Dear Lucy, How do I know it’s time for a career change, or role change?
From ‘confused career changer’
Hello ‘confused career changer.’ Now, I wonder if you know the answer as you asked the question? How do you know if it is time to change your career? Or change your role? These can be two very different things.
If you are thinking about changing career, I would like to invite you to explore the following questions:
- How are you currently feeling about your job? Are you bored? Are you feeling too challenged? Or not challenged enough? What about your current benefit package? What is it really about the current work you are doing that isn’t fulfilling your needs?
- What did you want to do in my younger years?
- What are your current skills? What are the transferable skills?
- If you waved a magic wand, what would I be doing?
- What is the business reality? If you pulled together all of your passions and interests and look to creating your dream job… What is the business reality?
- What would you do if you knew you couldn’t fail?
If you are exploring a role change, I would always suggest having a conversation with your line manager before taking a leap. Especially if you’re working in a company that you enjoy. And as the old wives tale goes… Nothing ventured nothing gained.
Good luck confused career changer.
From Lucy Grimwade
Do you have any career changing advice? Or maybe you followed your own journey with changing a career? Using the comment box below, let us know your journey and the blockers that you may have met, and how you overcame them.
It was hard a decision to make. but once I had decided it was time to go from a job & Company that I fell for, to follow my own path that was more suitable for me and my career aspirations – I felt lighter, happier and energised.
The truth is, how you leave a company is just, actually, if not more important than how you enter the organisation. Yes, first impressions count but what about that lasting impression.
When you watch a film or TV programme you are gripped to how the story ended. Not necessarily how it began. Crappy endings mean bad reviews, no season renewals, no sequel and worst of all, placed in the crap pile! By the show of hands: Who wants to be in the crap pile? – that’s right, NO ONE!
My Partner, who is self-employed, has a bit of a motto: “You are only as good as your last job” and it is something that is not only quite fitting for this post, but actually rather a nice mantra to live by.
Here I tell my story of what I did in my final working days. If you are currently working your notice period, I hope this can help shape your exit strategy.
My last few weeks were tough, my brain had started to empty, I had even started to forget people’s names (OK, in my defence, they themselves had already left and I hadn’t seen them for a good few months) and I was getting excited about my new adventure…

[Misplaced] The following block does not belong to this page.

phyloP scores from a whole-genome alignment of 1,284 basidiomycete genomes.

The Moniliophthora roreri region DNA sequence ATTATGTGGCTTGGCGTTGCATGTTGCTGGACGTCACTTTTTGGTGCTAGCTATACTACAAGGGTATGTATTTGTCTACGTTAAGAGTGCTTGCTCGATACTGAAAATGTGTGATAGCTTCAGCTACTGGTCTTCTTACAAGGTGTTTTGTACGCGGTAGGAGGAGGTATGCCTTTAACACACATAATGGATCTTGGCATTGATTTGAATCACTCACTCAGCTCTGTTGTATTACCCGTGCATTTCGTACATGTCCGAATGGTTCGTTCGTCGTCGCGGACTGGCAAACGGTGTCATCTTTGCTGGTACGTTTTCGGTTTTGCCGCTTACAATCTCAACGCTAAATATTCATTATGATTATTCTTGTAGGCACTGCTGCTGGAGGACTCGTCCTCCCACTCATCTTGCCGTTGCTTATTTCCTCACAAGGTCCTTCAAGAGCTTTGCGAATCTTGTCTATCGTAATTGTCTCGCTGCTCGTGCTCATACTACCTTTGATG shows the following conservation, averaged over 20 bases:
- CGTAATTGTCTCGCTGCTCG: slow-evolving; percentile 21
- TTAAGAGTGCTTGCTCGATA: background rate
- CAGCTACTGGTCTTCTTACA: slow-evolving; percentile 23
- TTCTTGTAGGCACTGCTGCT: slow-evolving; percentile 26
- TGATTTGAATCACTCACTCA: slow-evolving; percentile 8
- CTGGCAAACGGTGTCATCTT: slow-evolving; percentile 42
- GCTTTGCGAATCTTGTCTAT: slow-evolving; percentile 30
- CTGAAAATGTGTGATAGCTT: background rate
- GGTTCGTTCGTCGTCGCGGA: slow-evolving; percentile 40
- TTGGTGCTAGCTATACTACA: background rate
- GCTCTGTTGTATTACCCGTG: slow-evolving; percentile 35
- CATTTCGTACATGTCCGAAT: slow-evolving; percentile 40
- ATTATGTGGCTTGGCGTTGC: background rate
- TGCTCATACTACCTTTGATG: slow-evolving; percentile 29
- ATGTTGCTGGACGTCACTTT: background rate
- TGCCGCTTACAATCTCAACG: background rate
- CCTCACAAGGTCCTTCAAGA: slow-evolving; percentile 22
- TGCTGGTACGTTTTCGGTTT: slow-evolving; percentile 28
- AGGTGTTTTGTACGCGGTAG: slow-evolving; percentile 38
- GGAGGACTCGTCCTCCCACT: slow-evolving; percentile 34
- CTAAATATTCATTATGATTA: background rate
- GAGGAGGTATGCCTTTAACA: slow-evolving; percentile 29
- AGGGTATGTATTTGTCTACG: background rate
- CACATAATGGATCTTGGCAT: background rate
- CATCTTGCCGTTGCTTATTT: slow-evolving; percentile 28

The plan was simple. Align expectations with my line manager, deliver on the items that were deemed critical and although tough, DO NOT get involved with the office politics!
I kept my line manager in the loop, offered any assistance with reviewing CVs or being part of the recruitment process (which wasn’t accepted or in fact really my place, but the offer was there) and made sure I was available for any handovers. The management role I held, meant that I was a resource on multiple projects that were at all different stages within a project life-cycle. Knowing this I did the following:
- Two group drop-in sessions for Project Managers to come along to ensure that they had the up to date version of the process and had an opportunity to bring up any critical actions
- 1-2-1 sessions with the individual Project Managers which gave them the opportunity to go into more specific detail and complete any relevant documentation
- And finally, on this point – Each session was followed up with an email, copying in my team, my line manager and the managers of Project Managers.
Aside from the project work I was responsible for, I also had ownership with processes and some general administration. I made sure all artefacts I created were accessible and followed this up with an email. I also produced a basic handover document, which could be used as a base for a new starter – the document included the repository location, reporting details and conference ID. Although it seems simple, not everyone uses their initiative or bothers to spend the time.
As my last few days sailed by, I made sure the I’s are dotted and the T’s crossed. I made sure I swapped contact details with colleagues that I built great relationship with. I wasn’t very forthcoming with my next steps after I leave; some people like to announce their success however, it is also just fine to keep your cards close to your chest.
Departure day arrived, I sent a few emails then cleared my laptop down. After a farewell lunch, I did my rounds of goodbye, wishing people luck and success. I handed my equipment and building pass back to a trustworthy individual (my manager wasn’t in).
I gracefully stepped out the front door, where it only felt like the day before where the excitement all began.